Tuesday, December 20, 2005

Chapter 6, Pages 78 & 79

"Every day I put faith on the line. I have never seen God. In a world where nearly everything can be weighed, explained, quantified, subjected to psychological analysis and scientific control, I persist in making the center of my life a God whom no eye hath seen, nor ear heard, whose will no one can probe. That's a risk.

Every day I put hope on the line. I don't know one thing about the future. I don't know what the next hour will hold. There may be sickness, accident, personal or world catastrophe. Before this day is over I may have to deal with death, pain, loss, rejection. I don't know what the future holds for me, for those I love, for my nation, for this world, Still, despite my ignorance and surrounded by tinny optimists and cowardly pessimists, I say that God will accomplish his will, and I cheerfully persist in living in the hope that nothing will separate me from Christ's love.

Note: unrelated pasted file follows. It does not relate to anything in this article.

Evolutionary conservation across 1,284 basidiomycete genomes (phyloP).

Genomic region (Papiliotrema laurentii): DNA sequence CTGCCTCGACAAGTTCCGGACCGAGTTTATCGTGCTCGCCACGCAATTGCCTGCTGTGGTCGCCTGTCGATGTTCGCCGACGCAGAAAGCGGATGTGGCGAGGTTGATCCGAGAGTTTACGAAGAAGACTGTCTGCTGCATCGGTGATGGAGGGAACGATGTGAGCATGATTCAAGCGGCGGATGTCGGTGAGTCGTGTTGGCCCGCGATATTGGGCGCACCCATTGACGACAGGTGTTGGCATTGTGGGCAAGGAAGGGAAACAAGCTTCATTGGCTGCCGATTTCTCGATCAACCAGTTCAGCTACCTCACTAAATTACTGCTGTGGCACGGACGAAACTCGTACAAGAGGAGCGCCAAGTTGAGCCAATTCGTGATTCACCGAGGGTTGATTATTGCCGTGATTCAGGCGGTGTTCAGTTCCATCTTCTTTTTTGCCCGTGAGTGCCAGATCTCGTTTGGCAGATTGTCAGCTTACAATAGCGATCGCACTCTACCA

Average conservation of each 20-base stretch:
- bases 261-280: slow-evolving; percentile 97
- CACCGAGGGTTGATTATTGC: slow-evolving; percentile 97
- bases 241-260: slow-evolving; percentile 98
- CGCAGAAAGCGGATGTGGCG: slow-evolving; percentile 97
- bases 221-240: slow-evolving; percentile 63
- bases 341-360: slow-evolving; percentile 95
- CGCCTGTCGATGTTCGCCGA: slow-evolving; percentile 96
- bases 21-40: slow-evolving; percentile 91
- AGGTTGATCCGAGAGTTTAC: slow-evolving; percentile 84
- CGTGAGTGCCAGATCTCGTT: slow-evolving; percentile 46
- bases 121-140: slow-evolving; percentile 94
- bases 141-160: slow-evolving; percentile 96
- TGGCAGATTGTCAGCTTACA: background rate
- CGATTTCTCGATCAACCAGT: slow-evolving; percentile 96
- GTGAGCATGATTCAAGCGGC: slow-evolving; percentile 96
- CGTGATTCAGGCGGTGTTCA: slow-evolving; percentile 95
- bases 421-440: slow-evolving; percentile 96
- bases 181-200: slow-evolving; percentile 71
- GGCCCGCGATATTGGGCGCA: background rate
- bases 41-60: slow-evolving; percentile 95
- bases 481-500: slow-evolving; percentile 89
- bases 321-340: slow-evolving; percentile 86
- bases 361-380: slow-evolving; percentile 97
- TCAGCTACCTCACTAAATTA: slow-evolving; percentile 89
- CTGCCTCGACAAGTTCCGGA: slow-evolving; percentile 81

Every day I put love on the line. There is nothing I am less good at than love. I am far better in competition than in love. I am far better at responding to my instincts and ambitions to get ahead and make my mark than I am at figuring out how to love another. I am schooled and trained in acquisitive skills, in getting my own way. And yet I decide, every day, to set aside what I can do best and attempt what I do very clumsily - open myself to the frustrations and failures of loving, daring to believe that failing in love is better than succeeding in pride."

- Eugene Peterson
A Long Obedience in the Same Direction


kristina said...

Rose! Merry Christmas back. I always thought you had to have your own blog to leave a comment, which I do not have, although Gus is always trying to get me to start one. I do enjoy reading yours through. I love that picture of the icicle fountain.

Cagle Clan said...

Great stuff, thank you for sharing!
Jess :)
PS- Did I ever tell you I met Wynonna Judd?

jen staab said...

I just got _Blue Like Jazz_ and I think it may be a little similar in scope.